There’s a baad man on the loose in our neighbourhood. He’s been stopping his truck at the end of our driveway to baa at our sheep.
He did it twice this week and once the week before.
Maybe he’s doing it every day. Maybe multiple times a day — it’s hard to know for sure.
It’s not like I’m outside all the time.
To be fair it might not even be the same man.
There are a lot of trucks that go by our place that look the same and it’s possible these were three separate incidents. But I doubt it.
For one thing the baaing sounds identical each time; very loud and very exuberant.
I suppose if you’re going to take the time to stop your vehicle, roll down your window and talk to the animals it would be kind of silly to be subtle about it. You’re probably not going to stop your truck, roll down the window, lean out and then whisper to the sheep. If you did, well frankly that would be a little creepy.
I don’t know what the neighbourhood baa man is saying in Sheepese but judging by the flock’s reaction it isn’t “Hey, how are yah?”
It must be something sinister because after listening to him they stop grazing or chewing their cud and head for the safety of their shelter at a trot.
Maybe he’s telling them he just saw a pair of wolves with a recipe for lamb stew and a shopping list with their name on it.
That’s the danger of mimicking a language you’re not fluent in. You have no idea what you might be saying.
Standing in my garden observing the exchange for the third time in two weeks I feel unreasonably irritated.
I have an overwhelming urge to raise my hoe, shake it at the man and yell, “Hey, you stupid idiot! Stop baaing at my sheep!” but who knows where that could lead?
If I’ve learned anything in nearly half a century of living it’s that nothing good ever comes from losing your temper. Not ever.
It crosses my mind that it might be a neighbour.
My eyesight is terrible and from my position in the garden it’s impossible to tell who is behind the wheel. I know most of the vehicles that belong to the locals and the baa man’s truck isn’t familiar, but you never know.
Nothing shuts a neighbour’s coffee pot off faster than rushing at them with a hoe while telling them they’re a stupid idiot. People are funny that way.
This is how harmless situations get out of hand.
One person gets angry, the other gets defensive and before you know it hoes are being brandished, people are getting run over and just like that you’re headlining the evening news.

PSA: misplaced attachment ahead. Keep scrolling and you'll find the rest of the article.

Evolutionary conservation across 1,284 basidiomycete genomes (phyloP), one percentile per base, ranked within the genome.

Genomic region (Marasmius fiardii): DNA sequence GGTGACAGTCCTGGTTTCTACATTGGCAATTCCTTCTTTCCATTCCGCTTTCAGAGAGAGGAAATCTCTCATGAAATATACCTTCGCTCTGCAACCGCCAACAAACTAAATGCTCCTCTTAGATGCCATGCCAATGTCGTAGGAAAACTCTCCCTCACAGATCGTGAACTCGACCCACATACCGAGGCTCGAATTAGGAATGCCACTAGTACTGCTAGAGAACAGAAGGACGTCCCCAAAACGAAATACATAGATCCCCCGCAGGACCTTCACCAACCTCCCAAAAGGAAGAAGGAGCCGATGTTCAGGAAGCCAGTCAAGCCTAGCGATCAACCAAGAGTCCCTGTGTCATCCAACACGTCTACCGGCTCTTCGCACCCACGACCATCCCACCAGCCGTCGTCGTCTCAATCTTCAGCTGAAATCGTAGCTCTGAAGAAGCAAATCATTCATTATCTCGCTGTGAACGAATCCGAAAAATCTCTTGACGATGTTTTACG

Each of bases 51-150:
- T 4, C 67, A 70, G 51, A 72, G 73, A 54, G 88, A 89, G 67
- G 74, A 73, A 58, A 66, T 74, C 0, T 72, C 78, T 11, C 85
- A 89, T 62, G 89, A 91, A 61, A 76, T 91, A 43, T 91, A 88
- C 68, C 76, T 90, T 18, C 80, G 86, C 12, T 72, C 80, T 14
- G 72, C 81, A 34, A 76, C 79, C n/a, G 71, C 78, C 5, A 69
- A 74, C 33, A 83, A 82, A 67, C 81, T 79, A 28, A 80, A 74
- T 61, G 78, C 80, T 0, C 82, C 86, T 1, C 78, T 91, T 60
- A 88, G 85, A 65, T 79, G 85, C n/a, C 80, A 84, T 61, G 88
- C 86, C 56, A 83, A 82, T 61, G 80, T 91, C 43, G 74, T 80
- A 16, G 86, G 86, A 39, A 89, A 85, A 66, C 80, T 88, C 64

I can see it now. “Woman dies in altercation defending sheep from verbal assault. Man claims self defence saying he simply stopped to share a couple baas when a crazy woman appeared out of nowhere and attacked him with a hoe.”
And hey, let’s face it. There is something about the sight of farm animals in a pasture that make motorists want to speak their language.
If I’m perfectly honest I’ll admit that I’ve even done it myself.
I’m willing to bet most of us have given in to the occasional drive by moo or baa at least once in our lives.
Maybe we were kids and maybe we didn’t actually stop the vehicle and roll down the window, but it’s a rare soul who has never once given in to urge to talk to the animals.
One of my favourite Far Side cartoons captures this very phenomenon.
It shows a group of humans standing on a lawn visiting while a carload of cows drive by. The passenger cow leans out the window and yells, “Yackity yack, Yackity yack!”
I still get a smile when I think of that cartoon.
If baaing at our sheep gives you a bit of joy and puts a smile on your face, then by all means baa away. You don’t need to fear my hoe.
Goodness knows, we all can use more smiles in our life.
But if you stop your vehicle, roll down the window and baa so loud you scare the sheep you’re not doing it right.
You’re defying talk-to-the-animal etiquette.
I bet you didn’t even know there was such a thing. It’s not something that comes up in a Dear Abby column. But that doesn’t mean it doesn’t exist.
Here it is. Baa with gusto. You can even wave if you like. But keep your vehicle moving and your windows rolled up. That way you don’t stress out the sheep — or their owner.
Shannon McKinnon is a humour columnist from the Peace Country. She can be reached for comment at email@example.com.